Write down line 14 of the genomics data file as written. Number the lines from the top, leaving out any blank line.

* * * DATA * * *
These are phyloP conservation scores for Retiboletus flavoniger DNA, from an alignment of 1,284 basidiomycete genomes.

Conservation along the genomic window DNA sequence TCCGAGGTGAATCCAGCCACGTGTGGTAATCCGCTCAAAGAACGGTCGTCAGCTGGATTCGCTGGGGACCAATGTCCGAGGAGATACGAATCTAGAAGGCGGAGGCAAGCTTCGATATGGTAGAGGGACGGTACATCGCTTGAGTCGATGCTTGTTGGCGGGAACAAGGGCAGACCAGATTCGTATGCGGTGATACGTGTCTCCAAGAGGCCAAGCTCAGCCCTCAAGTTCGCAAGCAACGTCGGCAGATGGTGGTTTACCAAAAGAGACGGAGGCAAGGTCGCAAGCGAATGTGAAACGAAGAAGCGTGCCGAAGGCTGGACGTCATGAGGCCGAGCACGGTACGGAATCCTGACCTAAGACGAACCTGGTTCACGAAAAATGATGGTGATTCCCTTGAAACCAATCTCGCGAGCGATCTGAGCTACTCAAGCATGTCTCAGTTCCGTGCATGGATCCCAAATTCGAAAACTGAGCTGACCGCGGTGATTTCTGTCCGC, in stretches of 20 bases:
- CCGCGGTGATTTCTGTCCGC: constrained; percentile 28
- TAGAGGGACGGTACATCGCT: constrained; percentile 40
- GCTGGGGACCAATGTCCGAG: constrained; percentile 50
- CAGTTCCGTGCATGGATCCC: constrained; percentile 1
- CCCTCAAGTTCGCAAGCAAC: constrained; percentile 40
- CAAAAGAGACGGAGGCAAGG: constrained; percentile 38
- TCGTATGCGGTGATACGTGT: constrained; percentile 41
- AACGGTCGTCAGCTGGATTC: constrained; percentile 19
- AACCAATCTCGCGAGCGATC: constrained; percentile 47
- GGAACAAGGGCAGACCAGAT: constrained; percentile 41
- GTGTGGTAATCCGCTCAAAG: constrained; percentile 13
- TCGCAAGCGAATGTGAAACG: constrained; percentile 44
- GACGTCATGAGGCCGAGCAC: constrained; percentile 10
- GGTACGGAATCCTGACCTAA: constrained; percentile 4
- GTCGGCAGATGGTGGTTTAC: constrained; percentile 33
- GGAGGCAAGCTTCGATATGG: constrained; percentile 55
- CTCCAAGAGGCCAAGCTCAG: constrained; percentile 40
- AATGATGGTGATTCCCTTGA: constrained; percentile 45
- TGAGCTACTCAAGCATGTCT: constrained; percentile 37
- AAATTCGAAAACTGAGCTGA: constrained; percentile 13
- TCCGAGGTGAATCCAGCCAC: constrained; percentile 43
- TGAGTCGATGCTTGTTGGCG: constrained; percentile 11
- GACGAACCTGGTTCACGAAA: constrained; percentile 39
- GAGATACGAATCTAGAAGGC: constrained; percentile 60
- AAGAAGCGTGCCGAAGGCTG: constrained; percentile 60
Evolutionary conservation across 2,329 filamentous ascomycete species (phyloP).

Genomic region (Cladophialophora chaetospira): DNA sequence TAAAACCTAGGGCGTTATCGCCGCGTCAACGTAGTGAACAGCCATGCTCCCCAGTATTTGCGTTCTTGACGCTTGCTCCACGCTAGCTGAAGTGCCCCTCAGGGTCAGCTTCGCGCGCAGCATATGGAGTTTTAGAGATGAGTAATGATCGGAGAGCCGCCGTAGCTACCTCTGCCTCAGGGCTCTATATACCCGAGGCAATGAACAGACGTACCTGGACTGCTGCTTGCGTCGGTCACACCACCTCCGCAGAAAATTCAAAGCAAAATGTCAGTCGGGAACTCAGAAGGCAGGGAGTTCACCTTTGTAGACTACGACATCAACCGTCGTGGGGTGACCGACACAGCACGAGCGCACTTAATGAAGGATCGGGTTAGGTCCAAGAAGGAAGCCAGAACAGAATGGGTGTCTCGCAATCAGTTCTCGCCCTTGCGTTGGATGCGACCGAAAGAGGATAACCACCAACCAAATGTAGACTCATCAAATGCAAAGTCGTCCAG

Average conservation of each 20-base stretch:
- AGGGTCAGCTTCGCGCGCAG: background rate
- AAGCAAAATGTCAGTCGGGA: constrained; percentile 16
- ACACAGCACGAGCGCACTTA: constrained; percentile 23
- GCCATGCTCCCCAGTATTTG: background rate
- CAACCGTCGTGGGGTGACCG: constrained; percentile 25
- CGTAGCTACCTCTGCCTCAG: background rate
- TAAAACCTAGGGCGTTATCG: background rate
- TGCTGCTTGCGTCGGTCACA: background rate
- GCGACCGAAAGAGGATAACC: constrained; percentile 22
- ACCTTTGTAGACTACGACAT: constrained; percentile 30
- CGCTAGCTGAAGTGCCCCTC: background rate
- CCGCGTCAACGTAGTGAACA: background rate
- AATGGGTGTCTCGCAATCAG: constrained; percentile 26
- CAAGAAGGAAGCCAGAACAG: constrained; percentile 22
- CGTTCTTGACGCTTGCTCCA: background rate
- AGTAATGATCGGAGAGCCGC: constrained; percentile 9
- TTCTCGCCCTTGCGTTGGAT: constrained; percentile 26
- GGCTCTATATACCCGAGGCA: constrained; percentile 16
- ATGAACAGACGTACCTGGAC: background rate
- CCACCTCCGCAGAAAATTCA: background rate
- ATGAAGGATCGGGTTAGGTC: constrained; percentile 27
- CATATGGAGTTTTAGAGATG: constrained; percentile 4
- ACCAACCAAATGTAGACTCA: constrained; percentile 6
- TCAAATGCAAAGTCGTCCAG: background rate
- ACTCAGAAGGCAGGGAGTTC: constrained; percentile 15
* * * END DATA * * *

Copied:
- TCGCAAGCGAATGTGAAACG: constrained; percentile 44